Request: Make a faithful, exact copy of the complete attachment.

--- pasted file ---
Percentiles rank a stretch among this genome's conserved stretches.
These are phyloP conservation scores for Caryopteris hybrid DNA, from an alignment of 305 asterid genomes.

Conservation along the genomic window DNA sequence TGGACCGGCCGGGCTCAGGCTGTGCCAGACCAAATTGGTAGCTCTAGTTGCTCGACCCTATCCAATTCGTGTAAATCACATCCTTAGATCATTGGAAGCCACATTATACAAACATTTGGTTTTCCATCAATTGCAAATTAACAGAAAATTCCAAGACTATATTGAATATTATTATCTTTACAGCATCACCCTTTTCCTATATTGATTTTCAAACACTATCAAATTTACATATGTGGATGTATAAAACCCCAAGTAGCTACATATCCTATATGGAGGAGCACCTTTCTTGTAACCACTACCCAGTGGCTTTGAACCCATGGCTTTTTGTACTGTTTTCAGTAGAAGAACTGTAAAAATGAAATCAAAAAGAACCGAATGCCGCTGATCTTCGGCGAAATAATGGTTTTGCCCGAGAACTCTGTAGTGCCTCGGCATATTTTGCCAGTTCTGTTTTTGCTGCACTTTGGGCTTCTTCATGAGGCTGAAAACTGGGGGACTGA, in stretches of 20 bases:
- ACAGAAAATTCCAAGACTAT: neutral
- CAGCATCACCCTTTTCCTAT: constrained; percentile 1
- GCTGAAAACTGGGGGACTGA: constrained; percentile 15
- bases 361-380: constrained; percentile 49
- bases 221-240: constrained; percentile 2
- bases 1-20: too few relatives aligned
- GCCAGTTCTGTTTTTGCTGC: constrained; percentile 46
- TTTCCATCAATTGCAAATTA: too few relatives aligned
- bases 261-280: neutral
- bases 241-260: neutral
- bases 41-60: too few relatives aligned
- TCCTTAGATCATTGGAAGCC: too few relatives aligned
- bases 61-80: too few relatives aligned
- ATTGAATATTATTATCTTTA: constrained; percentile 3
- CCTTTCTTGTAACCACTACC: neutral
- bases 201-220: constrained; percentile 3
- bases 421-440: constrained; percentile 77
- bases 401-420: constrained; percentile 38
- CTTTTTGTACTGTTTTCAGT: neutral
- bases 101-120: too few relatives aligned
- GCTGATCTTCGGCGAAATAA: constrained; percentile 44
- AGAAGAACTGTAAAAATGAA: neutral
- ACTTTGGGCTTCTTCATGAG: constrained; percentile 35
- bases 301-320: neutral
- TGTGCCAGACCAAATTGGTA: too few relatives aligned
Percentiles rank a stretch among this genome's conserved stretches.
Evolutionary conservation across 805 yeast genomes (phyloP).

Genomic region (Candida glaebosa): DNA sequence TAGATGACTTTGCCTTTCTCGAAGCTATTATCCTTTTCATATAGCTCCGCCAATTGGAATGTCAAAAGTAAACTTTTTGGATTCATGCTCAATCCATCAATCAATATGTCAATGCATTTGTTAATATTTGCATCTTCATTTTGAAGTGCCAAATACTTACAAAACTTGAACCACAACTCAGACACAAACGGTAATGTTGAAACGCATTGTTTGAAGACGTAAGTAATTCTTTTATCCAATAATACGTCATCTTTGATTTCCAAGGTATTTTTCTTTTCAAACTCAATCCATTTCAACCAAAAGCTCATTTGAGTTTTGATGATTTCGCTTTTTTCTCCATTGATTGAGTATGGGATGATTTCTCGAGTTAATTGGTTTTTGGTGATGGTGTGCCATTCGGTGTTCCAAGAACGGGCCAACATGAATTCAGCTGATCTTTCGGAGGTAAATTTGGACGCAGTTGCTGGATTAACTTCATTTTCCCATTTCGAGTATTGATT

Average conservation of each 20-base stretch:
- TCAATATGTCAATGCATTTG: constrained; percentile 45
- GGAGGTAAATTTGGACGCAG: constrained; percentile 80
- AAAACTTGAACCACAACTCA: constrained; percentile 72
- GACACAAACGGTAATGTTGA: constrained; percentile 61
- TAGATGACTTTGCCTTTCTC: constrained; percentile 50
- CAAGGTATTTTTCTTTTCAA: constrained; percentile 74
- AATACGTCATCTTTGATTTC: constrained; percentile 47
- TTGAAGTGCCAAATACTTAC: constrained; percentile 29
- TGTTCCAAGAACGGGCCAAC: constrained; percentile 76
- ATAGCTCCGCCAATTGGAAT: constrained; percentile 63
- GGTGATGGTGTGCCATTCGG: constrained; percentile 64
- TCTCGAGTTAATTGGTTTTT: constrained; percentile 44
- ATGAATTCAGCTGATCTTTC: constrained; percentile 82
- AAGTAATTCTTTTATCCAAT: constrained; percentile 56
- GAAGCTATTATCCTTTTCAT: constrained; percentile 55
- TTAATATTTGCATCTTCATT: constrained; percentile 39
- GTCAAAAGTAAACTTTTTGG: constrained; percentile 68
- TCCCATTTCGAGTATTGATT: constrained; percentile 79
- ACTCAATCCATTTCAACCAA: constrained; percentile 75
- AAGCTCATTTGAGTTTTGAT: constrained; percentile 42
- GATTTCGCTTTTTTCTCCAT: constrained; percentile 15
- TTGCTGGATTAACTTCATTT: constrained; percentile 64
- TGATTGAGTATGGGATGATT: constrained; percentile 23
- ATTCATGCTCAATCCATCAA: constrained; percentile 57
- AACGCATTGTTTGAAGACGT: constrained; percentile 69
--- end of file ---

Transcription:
Percentiles rank a stretch among this genome's conserved stretches.
These are phyloP conservation scores for Caryopteris hybrid DNA, from an alignment of 305 asterid genomes.

Conservation along the genomic window DNA sequence TGGACCGGCCGGGCTCAGGCTGTGCCAGACCAAATTGGTAGCTCTAGTTGCTCGACCCTATCCAATTCGTGTAAATCACATCCTTAGATCATTGGAAGCCACATTATACAAACATTTGGTTTTCCATCAATTGCAAATTAACAGAAAATTCCAAGACTATATTGAATATTATTATCTTTACAGCATCACCCTTTTCCTATATTGATTTTCAAACACTATCAAATTTACATATGTGGATGTATAAAACCCCAAGTAGCTACATATCCTATATGGAGGAGCACCTTTCTTGTAACCACTACCCAGTGGCTTTGAACCCATGGCTTTTTGTACTGTTTTCAGTAGAAGAACTGTAAAAATGAAATCAAAAAGAACCGAATGCCGCTGATCTTCGGCGAAATAATGGTTTTGCCCGAGAACTCTGTAGTGCCTCGGCATATTTTGCCAGTTCTGTTTTTGCTGCACTTTGGGCTTCTTCATGAGGCTGAAAACTGGGGGACTGA, in stretches of 20 bases:
- ACAGAAAATTCCAAGACTAT: neutral
- CAGCATCACCCTTTTCCTAT: constrained; percentile 1
- GCTGAAAACTGGGGGACTGA: constrained; percentile 15
- bases 361-380: constrained; percentile 49
- bases 221-240: constrained; percentile 2
- bases 1-20: too few relatives aligned
- GCCAGTTCTGTTTTTGCTGC: constrained; percentile 46
- TTTCCATCAATTGCAAATTA: too few relatives aligned
- bases 261-280: neutral
- bases 241-260: neutral
- bases 41-60: too few relatives aligned
- TCCTTAGATCATTGGAAGCC: too few relatives aligned
- bases 61-80: too few relatives aligned
- ATTGAATATTATTATCTTTA: constrained; percentile 3
- CCTTTCTTGTAACCACTACC: neutral
- bases 201-220: constrained; percentile 3
- bases 421-440: constrained; percentile 77
- bases 401-420: constrained; percentile 38
- CTTTTTGTACTGTTTTCAGT: neutral
- bases 101-120: too few relatives aligned
- GCTGATCTTCGGCGAAATAA: constrained; percentile 44
- AGAAGAACTGTAAAAATGAA: neutral
- ACTTTGGGCTTCTTCATGAG: constrained; percentile 35
- bases 301-320: neutral
- TGTGCCAGACCAAATTGGTA: too few relatives aligned
Percentiles rank a stretch among this genome's conserved stretches.
Evolutionary conservation across 805 yeast genomes (phyloP).

Genomic region (Candida glaebosa): DNA sequence TAGATGACTTTGCCTTTCTCGAAGCTATTATCCTTTTCATATAGCTCCGCCAATTGGAATGTCAAAAGTAAACTTTTTGGATTCATGCTCAATCCATCAATCAATATGTCAATGCATTTGTTAATATTTGCATCTTCATTTTGAAGTGCCAAATACTTACAAAACTTGAACCACAACTCAGACACAAACGGTAATGTTGAAACGCATTGTTTGAAGACGTAAGTAATTCTTTTATCCAATAATACGTCATCTTTGATTTCCAAGGTATTTTTCTTTTCAAACTCAATCCATTTCAACCAAAAGCTCATTTGAGTTTTGATGATTTCGCTTTTTTCTCCATTGATTGAGTATGGGATGATTTCTCGAGTTAATTGGTTTTTGGTGATGGTGTGCCATTCGGTGTTCCAAGAACGGGCCAACATGAATTCAGCTGATCTTTCGGAGGTAAATTTGGACGCAGTTGCTGGATTAACTTCATTTTCCCATTTCGAGTATTGATT

Average conservation of each 20-base stretch:
- TCAATATGTCAATGCATTTG: constrained; percentile 45
- GGAGGTAAATTTGGACGCAG: constrained; percentile 80
- AAAACTTGAACCACAACTCA: constrained; percentile 72
- GACACAAACGGTAATGTTGA: constrained; percentile 61
- TAGATGACTTTGCCTTTCTC: constrained; percentile 50
- CAAGGTATTTTTCTTTTCAA: constrained; percentile 74
- AATACGTCATCTTTGATTTC: constrained; percentile 47
- TTGAAGTGCCAAATACTTAC: constrained; percentile 29
- TGTTCCAAGAACGGGCCAAC: constrained; percentile 76
- ATAGCTCCGCCAATTGGAAT: constrained; percentile 63
- GGTGATGGTGTGCCATTCGG: constrained; percentile 64
- TCTCGAGTTAATTGGTTTTT: constrained; percentile 44
- ATGAATTCAGCTGATCTTTC: constrained; percentile 82
- AAGTAATTCTTTTATCCAAT: constrained; percentile 56
- GAAGCTATTATCCTTTTCAT: constrained; percentile 55
- TTAATATTTGCATCTTCATT: constrained; percentile 39
- GTCAAAAGTAAACTTTTTGG: constrained; percentile 68
- TCCCATTTCGAGTATTGATT: constrained; percentile 79
- ACTCAATCCATTTCAACCAA: constrained; percentile 75
- AAGCTCATTTGAGTTTTGAT: constrained; percentile 42
- GATTTCGCTTTTTTCTCCAT: constrained; percentile 15
- TTGCTGGATTAACTTCATTT: constrained; percentile 64
- TGATTGAGTATGGGATGATT: constrained; percentile 23
- ATTCATGCTCAATCCATCAA: constrained; percentile 57
- AACGCATTGTTTGAAGACGT: constrained; percentile 69